Our journey begins in the manner of most long trips; a 3am start which finds friends and strangers stumbling around a car park, steaming mugs of coffee in hand, as bags are packed into trailers and seats selected with care. Is it wise to sit behind a 5 year old who is clearly used to being awake this early? No doubt, I will find out the answer in time. Our drive is long and we wind our way up past Johannesburg and into parts of South Africa I have only ever heard of. We live in a beautiful country; the trip between Louis Trichard and Musina is breathtaking; rocky outcrops rise up alongside us and faces materialise out of the stone. The quirky baobab tree is as prolific to this area as the palm tree is to Durban; tall, skinny, leafy ones; short, fat, squat ones; and enormous ones, trunks wider than our van, limbs reaching up into the sky and providing shelter from the midday sun. The sky is as wide and as blue as an ocean, clouds foamy and white.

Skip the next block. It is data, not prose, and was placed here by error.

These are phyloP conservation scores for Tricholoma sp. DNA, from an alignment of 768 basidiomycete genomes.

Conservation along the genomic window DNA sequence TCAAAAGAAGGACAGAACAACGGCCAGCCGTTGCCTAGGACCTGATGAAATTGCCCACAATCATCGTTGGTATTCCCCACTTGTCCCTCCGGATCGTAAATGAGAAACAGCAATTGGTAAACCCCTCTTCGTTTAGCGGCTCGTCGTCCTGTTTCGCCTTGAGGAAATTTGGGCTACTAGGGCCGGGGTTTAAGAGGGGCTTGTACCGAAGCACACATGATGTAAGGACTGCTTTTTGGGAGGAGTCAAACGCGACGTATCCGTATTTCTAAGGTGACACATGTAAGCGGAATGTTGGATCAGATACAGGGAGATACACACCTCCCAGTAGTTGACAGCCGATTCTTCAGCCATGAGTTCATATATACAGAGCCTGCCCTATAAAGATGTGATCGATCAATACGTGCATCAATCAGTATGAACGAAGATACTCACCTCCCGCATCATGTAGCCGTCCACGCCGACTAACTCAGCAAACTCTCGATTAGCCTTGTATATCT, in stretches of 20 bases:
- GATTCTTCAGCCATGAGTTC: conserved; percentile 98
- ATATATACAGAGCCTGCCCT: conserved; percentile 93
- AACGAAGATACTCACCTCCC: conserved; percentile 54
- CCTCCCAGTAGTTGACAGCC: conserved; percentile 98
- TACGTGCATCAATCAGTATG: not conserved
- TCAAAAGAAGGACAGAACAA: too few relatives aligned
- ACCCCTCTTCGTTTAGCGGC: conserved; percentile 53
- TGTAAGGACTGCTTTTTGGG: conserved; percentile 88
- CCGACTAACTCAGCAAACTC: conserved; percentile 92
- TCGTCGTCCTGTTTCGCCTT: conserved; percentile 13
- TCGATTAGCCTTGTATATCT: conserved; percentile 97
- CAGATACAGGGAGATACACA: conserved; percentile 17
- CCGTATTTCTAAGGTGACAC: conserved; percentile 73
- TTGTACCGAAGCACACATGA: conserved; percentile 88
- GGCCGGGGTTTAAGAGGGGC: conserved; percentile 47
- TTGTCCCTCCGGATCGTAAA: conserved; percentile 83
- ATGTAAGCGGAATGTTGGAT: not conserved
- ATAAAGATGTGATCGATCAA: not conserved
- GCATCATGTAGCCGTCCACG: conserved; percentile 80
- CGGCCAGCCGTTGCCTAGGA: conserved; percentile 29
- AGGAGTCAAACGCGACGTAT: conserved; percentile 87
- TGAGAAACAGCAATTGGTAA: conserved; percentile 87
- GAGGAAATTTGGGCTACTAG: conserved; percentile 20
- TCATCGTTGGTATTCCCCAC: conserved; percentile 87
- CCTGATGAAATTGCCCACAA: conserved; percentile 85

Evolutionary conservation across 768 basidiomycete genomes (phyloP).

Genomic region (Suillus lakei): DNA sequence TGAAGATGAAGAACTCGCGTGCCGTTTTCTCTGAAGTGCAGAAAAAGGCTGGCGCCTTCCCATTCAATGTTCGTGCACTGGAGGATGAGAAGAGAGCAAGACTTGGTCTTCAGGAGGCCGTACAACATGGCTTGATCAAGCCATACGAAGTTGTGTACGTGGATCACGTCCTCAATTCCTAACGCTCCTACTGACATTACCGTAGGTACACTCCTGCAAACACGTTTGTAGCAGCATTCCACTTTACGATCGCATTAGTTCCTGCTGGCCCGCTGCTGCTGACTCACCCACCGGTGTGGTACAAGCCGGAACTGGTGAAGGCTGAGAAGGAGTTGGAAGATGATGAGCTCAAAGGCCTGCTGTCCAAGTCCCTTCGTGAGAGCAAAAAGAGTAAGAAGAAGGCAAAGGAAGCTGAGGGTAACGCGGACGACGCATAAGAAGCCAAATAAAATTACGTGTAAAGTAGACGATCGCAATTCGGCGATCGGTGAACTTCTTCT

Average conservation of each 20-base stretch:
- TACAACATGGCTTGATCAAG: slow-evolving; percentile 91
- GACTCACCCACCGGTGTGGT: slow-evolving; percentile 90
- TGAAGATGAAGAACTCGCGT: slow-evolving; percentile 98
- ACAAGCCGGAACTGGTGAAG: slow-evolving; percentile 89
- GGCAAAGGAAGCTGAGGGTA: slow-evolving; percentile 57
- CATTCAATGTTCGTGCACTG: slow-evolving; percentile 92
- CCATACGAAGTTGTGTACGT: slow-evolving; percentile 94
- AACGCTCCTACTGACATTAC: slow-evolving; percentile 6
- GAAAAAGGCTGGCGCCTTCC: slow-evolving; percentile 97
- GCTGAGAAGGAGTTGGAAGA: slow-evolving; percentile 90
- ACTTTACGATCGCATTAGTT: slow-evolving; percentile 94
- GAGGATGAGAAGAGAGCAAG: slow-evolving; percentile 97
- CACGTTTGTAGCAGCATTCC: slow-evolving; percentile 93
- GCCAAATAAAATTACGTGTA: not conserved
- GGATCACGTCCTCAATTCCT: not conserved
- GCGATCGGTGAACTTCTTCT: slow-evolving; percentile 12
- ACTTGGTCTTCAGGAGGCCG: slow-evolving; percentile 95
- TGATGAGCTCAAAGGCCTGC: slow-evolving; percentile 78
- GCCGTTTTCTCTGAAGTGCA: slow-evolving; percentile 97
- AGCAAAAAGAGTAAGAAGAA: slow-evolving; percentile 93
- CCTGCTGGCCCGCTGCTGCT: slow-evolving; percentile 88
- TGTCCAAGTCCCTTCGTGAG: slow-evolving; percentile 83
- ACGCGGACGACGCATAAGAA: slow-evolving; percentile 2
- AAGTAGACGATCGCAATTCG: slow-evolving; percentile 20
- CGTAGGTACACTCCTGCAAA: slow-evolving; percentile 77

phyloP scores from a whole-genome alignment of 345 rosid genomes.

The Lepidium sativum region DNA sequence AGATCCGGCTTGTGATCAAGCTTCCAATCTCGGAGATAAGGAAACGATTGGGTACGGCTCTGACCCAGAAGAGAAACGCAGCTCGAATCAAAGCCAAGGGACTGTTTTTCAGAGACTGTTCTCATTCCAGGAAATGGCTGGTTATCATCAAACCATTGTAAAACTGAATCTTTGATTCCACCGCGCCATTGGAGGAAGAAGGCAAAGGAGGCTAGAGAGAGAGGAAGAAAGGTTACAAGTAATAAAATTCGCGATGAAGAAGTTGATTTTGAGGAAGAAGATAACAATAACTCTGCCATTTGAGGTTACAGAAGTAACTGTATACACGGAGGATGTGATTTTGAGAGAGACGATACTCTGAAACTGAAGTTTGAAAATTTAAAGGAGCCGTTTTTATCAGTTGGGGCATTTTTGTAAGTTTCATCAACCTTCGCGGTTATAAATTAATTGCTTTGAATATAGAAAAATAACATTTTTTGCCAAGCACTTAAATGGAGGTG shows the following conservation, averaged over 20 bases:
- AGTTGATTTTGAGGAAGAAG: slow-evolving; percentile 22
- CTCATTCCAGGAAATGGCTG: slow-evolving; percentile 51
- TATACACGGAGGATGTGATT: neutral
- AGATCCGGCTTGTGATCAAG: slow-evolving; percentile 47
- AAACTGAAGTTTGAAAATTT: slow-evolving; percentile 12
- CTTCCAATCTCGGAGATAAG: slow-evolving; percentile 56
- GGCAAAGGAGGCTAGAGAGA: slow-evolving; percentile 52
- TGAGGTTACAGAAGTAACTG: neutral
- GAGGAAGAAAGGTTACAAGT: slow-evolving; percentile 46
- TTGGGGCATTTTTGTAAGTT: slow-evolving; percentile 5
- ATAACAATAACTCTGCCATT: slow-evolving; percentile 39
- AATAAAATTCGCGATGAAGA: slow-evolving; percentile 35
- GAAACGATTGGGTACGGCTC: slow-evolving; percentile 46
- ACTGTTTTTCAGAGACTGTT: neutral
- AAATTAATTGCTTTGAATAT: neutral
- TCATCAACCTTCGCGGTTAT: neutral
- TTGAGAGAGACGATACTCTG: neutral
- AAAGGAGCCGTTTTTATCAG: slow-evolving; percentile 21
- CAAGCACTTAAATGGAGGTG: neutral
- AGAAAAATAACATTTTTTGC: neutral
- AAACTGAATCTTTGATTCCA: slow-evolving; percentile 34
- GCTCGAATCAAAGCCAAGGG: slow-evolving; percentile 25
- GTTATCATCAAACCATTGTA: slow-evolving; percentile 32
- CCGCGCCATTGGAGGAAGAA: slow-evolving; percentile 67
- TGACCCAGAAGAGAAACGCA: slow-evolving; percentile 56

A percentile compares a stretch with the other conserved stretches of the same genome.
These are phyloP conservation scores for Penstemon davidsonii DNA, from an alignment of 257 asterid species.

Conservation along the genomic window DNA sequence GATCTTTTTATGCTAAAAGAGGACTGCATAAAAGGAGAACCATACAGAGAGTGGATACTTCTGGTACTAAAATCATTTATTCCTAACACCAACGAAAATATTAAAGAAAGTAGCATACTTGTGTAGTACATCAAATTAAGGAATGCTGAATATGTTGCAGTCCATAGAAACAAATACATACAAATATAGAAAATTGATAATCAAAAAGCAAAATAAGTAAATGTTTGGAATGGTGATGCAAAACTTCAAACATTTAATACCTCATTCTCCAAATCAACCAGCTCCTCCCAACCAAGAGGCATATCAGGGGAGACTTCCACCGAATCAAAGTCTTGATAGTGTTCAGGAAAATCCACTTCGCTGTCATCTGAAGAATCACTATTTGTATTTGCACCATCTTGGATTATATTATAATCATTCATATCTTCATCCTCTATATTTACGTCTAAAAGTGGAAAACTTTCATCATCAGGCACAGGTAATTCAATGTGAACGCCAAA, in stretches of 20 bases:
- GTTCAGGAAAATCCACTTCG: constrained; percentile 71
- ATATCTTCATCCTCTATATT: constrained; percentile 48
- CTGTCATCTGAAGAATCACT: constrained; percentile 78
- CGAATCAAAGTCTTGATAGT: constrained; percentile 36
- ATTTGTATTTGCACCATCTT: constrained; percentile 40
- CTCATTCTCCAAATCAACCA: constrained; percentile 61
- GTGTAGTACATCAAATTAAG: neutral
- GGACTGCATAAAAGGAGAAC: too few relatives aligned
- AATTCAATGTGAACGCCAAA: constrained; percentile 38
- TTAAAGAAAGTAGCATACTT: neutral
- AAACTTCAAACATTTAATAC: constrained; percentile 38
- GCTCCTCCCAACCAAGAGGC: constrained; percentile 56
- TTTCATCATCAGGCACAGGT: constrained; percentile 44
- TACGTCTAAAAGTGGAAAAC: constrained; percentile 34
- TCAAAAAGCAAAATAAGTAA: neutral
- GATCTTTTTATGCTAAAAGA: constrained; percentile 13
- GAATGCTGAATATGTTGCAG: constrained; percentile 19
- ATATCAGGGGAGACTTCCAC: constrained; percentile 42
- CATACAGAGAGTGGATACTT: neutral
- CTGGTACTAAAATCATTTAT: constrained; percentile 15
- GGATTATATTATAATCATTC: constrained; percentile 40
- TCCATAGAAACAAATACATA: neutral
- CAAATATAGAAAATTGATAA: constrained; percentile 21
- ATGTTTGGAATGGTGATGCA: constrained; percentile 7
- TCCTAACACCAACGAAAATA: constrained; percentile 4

After a sleepless night shared with a millipede at a wonderful little bush lodge, we arrive at the Beit Bridge border post at around 8.30am. We pass easily through the South African border, and drive over to the Zimbabwe side, a no man’s land of desolation. Our van is immediately surrounded by men trying to ‘assist’ us with the immigration process, but we are with old hands and are quickly whisked inside and find ourselves at the front of an empty queue. It begins to fill up quickly though, and we have to watch out for random individuals who simply walk past all those waiting, and squash themselves in between you and the person in front of you. It is hilarious watching the South Africans, eternal abiders of queue etiquette, who fall into two camps: those that falter when it comes to confronting the offender, and those that protest passive aggresively. The first group simply look nonchalant and unphased by the interloper’s actions, while the second group attempt to reclaim their space in front of the offender.